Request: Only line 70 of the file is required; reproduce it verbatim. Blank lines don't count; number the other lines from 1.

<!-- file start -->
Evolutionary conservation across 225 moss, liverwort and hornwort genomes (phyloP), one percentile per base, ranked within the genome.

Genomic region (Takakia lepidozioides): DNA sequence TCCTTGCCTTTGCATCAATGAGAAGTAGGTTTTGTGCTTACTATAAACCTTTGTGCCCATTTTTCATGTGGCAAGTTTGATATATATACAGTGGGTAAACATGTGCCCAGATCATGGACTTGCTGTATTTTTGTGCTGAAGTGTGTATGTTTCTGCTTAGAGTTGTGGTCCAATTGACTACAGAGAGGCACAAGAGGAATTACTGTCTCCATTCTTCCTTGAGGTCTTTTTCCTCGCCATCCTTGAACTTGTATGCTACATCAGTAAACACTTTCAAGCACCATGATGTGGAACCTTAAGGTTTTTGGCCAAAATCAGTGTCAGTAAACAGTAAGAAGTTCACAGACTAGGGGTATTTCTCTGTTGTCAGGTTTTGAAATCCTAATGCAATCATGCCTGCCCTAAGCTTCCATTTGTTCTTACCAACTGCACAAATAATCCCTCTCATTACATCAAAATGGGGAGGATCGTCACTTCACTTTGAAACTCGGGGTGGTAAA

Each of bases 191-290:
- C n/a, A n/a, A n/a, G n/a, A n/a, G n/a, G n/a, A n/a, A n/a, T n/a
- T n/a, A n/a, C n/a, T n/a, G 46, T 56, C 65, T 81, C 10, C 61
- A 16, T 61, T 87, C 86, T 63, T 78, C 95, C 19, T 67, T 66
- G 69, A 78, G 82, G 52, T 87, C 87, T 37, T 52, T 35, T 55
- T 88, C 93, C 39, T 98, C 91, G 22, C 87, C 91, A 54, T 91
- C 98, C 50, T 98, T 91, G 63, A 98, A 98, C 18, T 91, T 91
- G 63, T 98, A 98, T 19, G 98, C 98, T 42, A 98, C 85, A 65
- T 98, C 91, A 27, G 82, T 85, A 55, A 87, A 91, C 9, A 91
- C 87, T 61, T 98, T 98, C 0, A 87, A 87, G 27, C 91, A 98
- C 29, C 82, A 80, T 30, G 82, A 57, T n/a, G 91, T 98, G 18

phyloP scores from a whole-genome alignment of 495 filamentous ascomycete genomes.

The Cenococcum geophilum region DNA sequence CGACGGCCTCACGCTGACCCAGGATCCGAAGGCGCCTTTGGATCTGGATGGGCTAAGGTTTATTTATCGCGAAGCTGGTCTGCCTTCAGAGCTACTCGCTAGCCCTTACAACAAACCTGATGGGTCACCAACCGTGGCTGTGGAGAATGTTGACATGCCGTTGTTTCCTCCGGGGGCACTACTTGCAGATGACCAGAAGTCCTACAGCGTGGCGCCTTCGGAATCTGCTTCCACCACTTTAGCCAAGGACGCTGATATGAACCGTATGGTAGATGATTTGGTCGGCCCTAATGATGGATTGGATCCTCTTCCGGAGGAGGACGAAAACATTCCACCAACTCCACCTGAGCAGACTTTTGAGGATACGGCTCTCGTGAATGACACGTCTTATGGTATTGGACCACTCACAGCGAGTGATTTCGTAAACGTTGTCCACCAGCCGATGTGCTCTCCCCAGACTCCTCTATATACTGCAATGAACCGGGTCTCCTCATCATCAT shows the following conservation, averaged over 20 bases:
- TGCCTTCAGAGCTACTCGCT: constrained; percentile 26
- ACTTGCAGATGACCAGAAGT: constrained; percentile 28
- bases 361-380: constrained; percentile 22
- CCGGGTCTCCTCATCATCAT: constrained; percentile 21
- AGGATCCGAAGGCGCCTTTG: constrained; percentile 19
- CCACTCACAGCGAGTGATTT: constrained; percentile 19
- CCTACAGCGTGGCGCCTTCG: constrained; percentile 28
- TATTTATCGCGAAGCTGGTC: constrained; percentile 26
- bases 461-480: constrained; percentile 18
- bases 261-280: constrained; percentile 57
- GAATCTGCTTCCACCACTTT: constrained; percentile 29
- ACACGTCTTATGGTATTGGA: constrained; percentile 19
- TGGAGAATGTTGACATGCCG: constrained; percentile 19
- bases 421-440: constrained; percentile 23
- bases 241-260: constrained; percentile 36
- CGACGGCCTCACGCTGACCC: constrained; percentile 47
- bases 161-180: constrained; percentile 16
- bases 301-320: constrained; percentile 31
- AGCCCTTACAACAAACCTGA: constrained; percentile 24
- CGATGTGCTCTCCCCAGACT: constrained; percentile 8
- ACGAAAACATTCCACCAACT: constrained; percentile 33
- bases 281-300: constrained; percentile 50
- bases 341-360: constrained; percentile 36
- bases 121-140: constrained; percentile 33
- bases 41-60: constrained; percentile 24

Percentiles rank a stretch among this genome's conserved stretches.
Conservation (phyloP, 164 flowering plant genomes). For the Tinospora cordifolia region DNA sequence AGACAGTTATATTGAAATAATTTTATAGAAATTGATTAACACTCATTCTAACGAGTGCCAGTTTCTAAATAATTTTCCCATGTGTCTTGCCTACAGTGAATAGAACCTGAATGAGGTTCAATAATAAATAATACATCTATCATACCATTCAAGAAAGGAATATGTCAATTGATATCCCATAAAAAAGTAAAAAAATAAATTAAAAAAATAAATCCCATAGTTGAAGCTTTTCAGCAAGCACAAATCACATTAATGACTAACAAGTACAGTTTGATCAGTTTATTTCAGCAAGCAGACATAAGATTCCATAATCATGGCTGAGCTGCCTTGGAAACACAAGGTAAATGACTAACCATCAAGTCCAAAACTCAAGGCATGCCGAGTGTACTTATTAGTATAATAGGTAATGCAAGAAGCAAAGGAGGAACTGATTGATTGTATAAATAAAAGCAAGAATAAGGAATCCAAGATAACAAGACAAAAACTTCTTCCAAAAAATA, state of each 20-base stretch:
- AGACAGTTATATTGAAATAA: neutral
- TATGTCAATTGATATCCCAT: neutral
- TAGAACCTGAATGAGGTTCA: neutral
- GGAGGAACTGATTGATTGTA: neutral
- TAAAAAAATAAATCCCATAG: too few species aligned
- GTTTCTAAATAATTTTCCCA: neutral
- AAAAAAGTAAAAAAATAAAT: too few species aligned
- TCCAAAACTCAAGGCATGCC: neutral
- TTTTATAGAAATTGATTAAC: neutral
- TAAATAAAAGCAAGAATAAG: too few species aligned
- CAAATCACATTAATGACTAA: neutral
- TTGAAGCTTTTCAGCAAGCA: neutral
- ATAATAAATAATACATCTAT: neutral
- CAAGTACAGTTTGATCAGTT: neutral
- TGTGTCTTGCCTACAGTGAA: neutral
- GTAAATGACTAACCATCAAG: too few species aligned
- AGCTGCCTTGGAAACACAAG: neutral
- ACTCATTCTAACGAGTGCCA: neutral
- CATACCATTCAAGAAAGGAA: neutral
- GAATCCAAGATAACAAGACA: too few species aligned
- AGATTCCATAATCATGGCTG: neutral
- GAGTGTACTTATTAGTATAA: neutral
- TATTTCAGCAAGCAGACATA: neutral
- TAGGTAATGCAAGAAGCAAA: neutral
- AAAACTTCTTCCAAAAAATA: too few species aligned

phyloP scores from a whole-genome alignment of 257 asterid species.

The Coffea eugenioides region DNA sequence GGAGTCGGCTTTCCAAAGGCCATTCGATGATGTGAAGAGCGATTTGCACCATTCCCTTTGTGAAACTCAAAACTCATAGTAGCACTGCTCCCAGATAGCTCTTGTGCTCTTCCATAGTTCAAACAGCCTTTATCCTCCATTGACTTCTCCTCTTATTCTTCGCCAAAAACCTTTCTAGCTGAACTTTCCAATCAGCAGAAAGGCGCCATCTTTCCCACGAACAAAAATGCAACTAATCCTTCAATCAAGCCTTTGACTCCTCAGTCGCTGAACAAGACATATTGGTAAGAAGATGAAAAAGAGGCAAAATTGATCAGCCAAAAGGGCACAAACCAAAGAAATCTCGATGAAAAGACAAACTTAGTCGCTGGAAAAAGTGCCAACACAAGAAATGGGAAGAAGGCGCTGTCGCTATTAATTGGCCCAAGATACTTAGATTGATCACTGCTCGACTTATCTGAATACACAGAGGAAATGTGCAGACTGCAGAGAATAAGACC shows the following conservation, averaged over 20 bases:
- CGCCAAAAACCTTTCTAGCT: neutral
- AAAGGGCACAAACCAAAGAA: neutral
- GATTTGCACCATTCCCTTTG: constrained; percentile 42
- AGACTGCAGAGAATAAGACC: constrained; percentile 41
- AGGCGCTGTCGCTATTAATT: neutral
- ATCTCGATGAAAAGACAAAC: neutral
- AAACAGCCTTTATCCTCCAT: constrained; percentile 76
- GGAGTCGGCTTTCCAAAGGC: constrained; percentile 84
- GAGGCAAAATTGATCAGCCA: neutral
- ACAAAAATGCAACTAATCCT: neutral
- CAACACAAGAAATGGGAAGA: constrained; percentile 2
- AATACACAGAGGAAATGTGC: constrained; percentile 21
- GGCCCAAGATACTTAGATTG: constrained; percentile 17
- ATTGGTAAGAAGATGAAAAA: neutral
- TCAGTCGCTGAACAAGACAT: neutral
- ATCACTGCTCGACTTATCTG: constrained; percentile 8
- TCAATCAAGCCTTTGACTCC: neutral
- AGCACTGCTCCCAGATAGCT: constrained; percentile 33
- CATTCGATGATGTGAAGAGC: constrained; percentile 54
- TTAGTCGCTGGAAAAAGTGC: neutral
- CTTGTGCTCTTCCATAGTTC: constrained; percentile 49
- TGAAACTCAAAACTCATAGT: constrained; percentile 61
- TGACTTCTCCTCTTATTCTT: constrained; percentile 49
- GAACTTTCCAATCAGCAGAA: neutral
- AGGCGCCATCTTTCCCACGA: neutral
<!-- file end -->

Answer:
- CGCCAAAAACCTTTCTAGCT: neutral